Several months later on May 14th, 1948, the state of Israel became a reality with David Ben-Gurion as its first Prime Minister.  Ben-Gurion, Executive head of the World Zionist Organization in 1946 until 1956 and the head of the influential Weizmann Institute of Science and Defense Ministry Scientist Ernest David Bergmann recruited Jewish Scientists from abroad during the 1948 Arab-Israeli War.  Israel recruited and funded Jewish scientists to help Israel establish a nuclear program.  By 1949, the Israel Defense Forces Science Corps or ‘Hemed Gimmel’ was in search of Uranium in the Negev Desert, but only small amounts were discovered in phosphate deposits.  Hemed Gimmel financed several students to study nuclear technology overseas.  One of the students attended the University of Chicago to study under Enrico Fermi, who developed the Chicago Pile-1, the first nuclear reactor.  Fermi also made scientific contributions to nuclear, quantum and particle physics among others.  By the late 1950s Shimon Peres had established LEKEM, or the ‘Science liaison Bureau’ a new intelligence service that would search for technology, materials and equipment needed for Israel’s nuclear program.  By 1952, Hemed Gimmel was under Israel’s Ministry of Defense to become the Division of Research and Infrastructure (EMET).    By June 1952, The Israel Atomic Energy Commission (IAEC) was established with Ernest David Bergmann as the first chairman.  Hemed Gimmel was renamed Machon 4 which became the “chief laboratory” of the Israel Atomic Energy Commission (IAEC).  France was a major partner for Israel’s nuclear program.  France also sold weapons to Israel.  The France-Israel relationship was instrumental in the development of the Dimona Nuclear Research Center.  Israel signed American President Dwight Eisenhower’s Atoms for Peace, an agreement for peaceful nuclear cooperation between the U.S. and Israel along with Turkey to build a “small swimming pool research reactor” at Nachal Soreq.  It was the first step to building the Dimona nuclear research center in the Negev desert in collaboration with France who faced political turmoil in its former colonies in North Africa.  Israel also faced Arab hostilities in the Middle East, so the cooperation on matters regarding new military technology complemented each other.  On March 20, 1957 a public signing ceremony to build a “small swimming-pool research reactor” took place between France and Israel.  But the reality was that France and Israel collaborated to build a larger facility at Dimona.  In ‘Israel and the Bomb’ by Avner Cohen, he describes Ben Gurion’s ambitious plan regarding Israel’s nuclear program was advanced through the Atoms for Peace Initiative:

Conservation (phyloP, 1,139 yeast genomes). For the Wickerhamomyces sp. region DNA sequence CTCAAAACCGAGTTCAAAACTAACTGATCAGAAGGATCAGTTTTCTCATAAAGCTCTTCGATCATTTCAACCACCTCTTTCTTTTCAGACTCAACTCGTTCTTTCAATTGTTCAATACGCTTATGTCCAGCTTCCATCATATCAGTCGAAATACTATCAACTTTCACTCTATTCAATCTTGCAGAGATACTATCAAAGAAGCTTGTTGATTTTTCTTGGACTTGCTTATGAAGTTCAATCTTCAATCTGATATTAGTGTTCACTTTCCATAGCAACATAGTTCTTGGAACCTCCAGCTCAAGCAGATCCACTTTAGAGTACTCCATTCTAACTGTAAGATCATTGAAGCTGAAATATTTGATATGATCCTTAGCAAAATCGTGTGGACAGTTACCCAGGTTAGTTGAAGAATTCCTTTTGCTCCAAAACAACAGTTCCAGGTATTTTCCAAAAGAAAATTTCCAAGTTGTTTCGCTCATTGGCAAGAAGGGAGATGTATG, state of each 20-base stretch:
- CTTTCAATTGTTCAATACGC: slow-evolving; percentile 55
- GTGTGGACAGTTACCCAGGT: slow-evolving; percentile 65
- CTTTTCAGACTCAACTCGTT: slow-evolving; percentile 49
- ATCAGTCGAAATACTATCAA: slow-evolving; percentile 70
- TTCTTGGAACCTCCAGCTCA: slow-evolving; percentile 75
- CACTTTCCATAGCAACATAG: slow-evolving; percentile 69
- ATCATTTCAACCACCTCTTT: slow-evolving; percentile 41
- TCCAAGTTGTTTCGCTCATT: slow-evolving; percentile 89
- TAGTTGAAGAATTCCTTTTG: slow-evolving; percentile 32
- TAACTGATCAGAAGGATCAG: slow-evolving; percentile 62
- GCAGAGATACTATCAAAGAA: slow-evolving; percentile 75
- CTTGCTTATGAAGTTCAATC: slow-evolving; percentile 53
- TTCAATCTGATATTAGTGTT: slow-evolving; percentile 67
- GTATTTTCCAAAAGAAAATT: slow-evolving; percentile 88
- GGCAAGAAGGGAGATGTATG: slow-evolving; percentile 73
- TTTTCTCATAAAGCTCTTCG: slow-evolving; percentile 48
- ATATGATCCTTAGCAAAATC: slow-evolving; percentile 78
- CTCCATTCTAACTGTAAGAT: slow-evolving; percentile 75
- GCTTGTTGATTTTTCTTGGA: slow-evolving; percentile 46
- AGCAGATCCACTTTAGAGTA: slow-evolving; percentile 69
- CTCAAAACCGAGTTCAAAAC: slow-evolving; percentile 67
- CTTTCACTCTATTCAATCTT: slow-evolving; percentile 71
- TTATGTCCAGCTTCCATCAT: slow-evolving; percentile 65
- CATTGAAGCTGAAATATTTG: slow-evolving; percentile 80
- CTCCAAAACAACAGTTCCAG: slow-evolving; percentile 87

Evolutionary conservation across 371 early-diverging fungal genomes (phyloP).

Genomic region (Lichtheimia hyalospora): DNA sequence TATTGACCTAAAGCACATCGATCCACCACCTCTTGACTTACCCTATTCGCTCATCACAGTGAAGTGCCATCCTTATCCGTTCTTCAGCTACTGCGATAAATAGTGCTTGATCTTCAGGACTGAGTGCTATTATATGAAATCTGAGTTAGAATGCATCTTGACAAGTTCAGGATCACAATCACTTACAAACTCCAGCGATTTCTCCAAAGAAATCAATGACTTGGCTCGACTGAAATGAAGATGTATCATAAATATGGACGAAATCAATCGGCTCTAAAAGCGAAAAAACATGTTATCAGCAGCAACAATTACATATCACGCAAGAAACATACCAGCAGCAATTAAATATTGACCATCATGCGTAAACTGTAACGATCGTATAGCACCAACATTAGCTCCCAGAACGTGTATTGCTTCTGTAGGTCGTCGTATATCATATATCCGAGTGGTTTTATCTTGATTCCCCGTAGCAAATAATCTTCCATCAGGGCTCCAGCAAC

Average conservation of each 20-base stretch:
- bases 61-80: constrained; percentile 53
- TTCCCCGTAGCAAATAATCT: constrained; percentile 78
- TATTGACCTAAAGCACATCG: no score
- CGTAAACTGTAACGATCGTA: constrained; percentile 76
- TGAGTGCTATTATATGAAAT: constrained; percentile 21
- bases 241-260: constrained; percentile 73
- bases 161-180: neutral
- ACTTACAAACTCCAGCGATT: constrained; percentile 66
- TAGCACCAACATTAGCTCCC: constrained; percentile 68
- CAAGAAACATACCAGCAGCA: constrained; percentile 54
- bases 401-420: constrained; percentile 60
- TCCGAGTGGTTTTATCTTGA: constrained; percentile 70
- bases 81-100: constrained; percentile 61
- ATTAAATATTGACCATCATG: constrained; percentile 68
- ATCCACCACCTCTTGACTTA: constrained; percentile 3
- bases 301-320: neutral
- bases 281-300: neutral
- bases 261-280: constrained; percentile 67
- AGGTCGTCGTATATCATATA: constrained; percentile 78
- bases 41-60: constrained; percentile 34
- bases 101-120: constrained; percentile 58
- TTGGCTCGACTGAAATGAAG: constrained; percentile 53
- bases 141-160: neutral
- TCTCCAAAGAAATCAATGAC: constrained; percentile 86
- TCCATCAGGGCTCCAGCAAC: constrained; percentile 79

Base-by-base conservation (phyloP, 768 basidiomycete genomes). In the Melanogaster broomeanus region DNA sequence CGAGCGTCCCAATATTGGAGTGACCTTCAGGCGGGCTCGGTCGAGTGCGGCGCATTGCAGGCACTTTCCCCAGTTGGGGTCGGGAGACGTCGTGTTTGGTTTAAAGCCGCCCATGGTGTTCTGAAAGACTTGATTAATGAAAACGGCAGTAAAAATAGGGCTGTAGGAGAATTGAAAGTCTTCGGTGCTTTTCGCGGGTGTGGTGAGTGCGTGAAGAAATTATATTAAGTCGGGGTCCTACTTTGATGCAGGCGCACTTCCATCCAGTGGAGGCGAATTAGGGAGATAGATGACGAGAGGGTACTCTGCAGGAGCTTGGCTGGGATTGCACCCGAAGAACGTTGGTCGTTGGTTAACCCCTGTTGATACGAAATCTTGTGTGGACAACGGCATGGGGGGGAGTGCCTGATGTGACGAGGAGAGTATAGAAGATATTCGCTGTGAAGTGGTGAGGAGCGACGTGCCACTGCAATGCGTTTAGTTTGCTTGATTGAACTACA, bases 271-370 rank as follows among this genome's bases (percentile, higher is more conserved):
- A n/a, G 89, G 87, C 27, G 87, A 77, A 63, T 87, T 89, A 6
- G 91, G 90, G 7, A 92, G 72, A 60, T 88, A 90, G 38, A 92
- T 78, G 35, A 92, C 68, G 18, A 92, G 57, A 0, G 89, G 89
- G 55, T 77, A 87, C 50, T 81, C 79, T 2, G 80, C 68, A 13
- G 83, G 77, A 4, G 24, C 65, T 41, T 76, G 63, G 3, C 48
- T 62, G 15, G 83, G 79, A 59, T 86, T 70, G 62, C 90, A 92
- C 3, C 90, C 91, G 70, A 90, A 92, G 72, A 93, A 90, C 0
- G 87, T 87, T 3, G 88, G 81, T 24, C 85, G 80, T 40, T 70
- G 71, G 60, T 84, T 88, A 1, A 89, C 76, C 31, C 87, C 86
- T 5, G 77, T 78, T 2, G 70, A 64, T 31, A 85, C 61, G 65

With the return of Ben Gurion to power in 1955, nuclear energy became a matter of national priority.  Ben Gurion gave political backing and financial support to those in the Ministry of Defense who were committed to promoting nuclear energy-Peres, Bergmann, Mardor, and the nuclear enthusiasts at Machon 4.  There was also a change in the international climate concerning nuclear energy, in the wake of Eisenhower’s December 1953 Atoms-for-Peace initiative.  Until then, nuclear energy in the United States, Canada, and Britain, the three major countries dealing with nuclear energy, was largely closed to other countries.  The Atoms for Peace Initiative made nuclear energy technology available to the rest of the world.